Organizing Chaos

Mess. Madness. Disorder.
Where do I begin? How do I start? What do I prioritize? Help!

Sometimes the question is not How do I start? it’s How do I finish what I’ve started?

Writing is that magical moment of lovemaking with the muse. Sure! But I can’t just lie around waiting to be seduced. I have to show up for the muse in order for the muse to show up for me. The moment a wonderful burst of creativity transforms from an idea into a project, I’m committing to more than just some good times with the muse. I’m committing to a relationship beyond the honeymoon.

So, when it’s time to get serious, get organized. The more you can get to know your own writing process, the more you get to know yourself as a writer and what you are capable of, not just in terms of output, but in terms of productivity and of setting realistic goals.

Show up.
As with all actions in life, it begins with intention. Start by committing to paper what you want to do. Octavia Butler’s personal list is one of my all time favorites.

handwritten note from Octavia Butler papers
handwritten note from Octavia Butler papers, Huntington Library, Art Collections, and Botanical Gardens. Copyright, Estate of Octavia E. Butler.

Break it down.
The journey begins with the first step. Start with a map! Specifically, create a writing schedule.

I took an intensive screenwriting course in which we committed to writing five screenplays in three years. With a 10-hour week writing commitment, I found it possible to write the first draft of a 90-125 page script in six weeks’ time.

No, you don’t have to quit your day job to write your novel or memoir or essay collection. You just need a schedule. Look at the calendar. Be honest. Ask, How much time can I commit to every day? 30 minutes? 2 hours? Every week 10 hours?

Commit to a weekly schedule on paper. “I will write 8 hours a week, Mon-Thurs 7-8:30am, Sunday 10-12pm.”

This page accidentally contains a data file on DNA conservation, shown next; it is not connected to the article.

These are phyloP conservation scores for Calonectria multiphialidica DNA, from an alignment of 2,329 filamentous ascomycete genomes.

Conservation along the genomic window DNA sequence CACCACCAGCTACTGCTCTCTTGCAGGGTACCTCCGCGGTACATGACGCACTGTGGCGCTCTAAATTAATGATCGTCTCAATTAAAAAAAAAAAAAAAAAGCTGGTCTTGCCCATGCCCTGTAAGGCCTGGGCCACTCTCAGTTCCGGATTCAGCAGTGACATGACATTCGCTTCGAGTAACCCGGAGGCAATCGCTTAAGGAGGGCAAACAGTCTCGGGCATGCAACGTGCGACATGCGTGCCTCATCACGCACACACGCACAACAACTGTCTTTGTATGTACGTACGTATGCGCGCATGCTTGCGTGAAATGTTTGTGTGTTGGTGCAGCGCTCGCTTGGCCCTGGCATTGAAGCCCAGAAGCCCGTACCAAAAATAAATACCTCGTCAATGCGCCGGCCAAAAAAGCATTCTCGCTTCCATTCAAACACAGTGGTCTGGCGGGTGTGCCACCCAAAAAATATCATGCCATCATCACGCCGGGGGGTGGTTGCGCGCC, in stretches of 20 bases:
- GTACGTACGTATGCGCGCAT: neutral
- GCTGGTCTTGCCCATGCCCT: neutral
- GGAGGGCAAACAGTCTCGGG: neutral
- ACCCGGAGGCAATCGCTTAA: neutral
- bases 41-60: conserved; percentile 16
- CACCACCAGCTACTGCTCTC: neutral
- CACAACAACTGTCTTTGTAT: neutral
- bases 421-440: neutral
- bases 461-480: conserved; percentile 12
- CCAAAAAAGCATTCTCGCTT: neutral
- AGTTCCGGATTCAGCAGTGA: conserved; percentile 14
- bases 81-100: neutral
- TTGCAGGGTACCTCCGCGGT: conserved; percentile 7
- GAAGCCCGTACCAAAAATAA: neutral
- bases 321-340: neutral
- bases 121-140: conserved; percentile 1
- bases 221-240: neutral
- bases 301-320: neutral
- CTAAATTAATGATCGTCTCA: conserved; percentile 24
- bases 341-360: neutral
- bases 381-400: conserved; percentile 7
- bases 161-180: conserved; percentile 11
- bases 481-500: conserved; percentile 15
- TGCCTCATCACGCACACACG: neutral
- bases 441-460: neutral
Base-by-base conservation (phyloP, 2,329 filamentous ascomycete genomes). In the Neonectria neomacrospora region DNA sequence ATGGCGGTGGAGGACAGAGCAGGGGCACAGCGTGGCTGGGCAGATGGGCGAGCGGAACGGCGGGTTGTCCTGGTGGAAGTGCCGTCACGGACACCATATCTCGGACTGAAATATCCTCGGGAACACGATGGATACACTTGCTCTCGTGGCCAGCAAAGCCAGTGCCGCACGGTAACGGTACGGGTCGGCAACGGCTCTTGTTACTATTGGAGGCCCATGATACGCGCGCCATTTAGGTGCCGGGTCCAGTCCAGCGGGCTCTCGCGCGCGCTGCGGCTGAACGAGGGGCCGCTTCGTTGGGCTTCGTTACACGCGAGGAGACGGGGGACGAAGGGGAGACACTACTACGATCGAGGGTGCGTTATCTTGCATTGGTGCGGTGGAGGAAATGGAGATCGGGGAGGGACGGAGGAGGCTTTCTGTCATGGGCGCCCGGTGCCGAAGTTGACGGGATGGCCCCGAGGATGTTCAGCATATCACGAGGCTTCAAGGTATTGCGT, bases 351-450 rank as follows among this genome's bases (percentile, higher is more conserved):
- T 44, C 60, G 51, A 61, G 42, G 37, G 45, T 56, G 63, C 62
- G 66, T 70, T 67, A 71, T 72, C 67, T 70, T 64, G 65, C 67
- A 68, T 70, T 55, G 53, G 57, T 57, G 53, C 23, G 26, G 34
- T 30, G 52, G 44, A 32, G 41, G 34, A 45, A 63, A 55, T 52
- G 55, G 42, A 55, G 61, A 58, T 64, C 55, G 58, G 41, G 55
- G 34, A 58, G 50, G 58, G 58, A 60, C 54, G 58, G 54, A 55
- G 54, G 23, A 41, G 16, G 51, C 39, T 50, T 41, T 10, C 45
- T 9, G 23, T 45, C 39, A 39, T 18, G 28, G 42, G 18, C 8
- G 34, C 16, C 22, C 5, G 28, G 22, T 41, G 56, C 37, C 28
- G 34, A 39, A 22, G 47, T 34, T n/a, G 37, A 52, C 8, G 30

Define it.
Rather than say, “I’m going to write a novel,” get granular and be specific. Identify which elements of your idea you can start to shape over the next several weeks. Perhaps it’s about identifying the big picture ideas, like story outline, themes, or cast of characters. Or perhaps it’s looking at an individual chapter in which you’re establishing the narrative voice.

Commit your writing goal on paper. “I will develop my idea into a new story; including an outline, characters, theme, plot, main problem/resolution.”

Log it.
Put the commitment to practice and monitor your progress. “Week 1: I wrote 8 hours, sketched general outline, sketched three scenes with main character.”

Repeat for 6 weeks.
At the end of six weeks, re-evaluate. Ask, How well am I sticking to my time commitment? More? Less? Am I being realistic?

List your achievements.
Review what you accomplished in this time, on paper: “I wrote X number of pages/scenes/chapters. I developed X elements of my story.”

Reset, start again.
Re-commit to a new 6-week writing plan on paper. Create goals to make them reachable. Small successes add up psychologically as well as materially.

Write away.
So, how do we keep allowing ourselves to get messy in the midst of all this organization? I like to encourage the Path of Least Resistance: That which gets the ink flowing. Whatever comes to mind in a given day that I already know about my story and my characters. It’s not only OK to write out of order, it’s necessary. Does a scene toward the end pop out clearly in the mind? Write it! It’s OK if you change it later. If there’s anything I’ve learned, it’s that I can count on just about everything changing after the first draft.

Let the mess begin! So be it! See to it!

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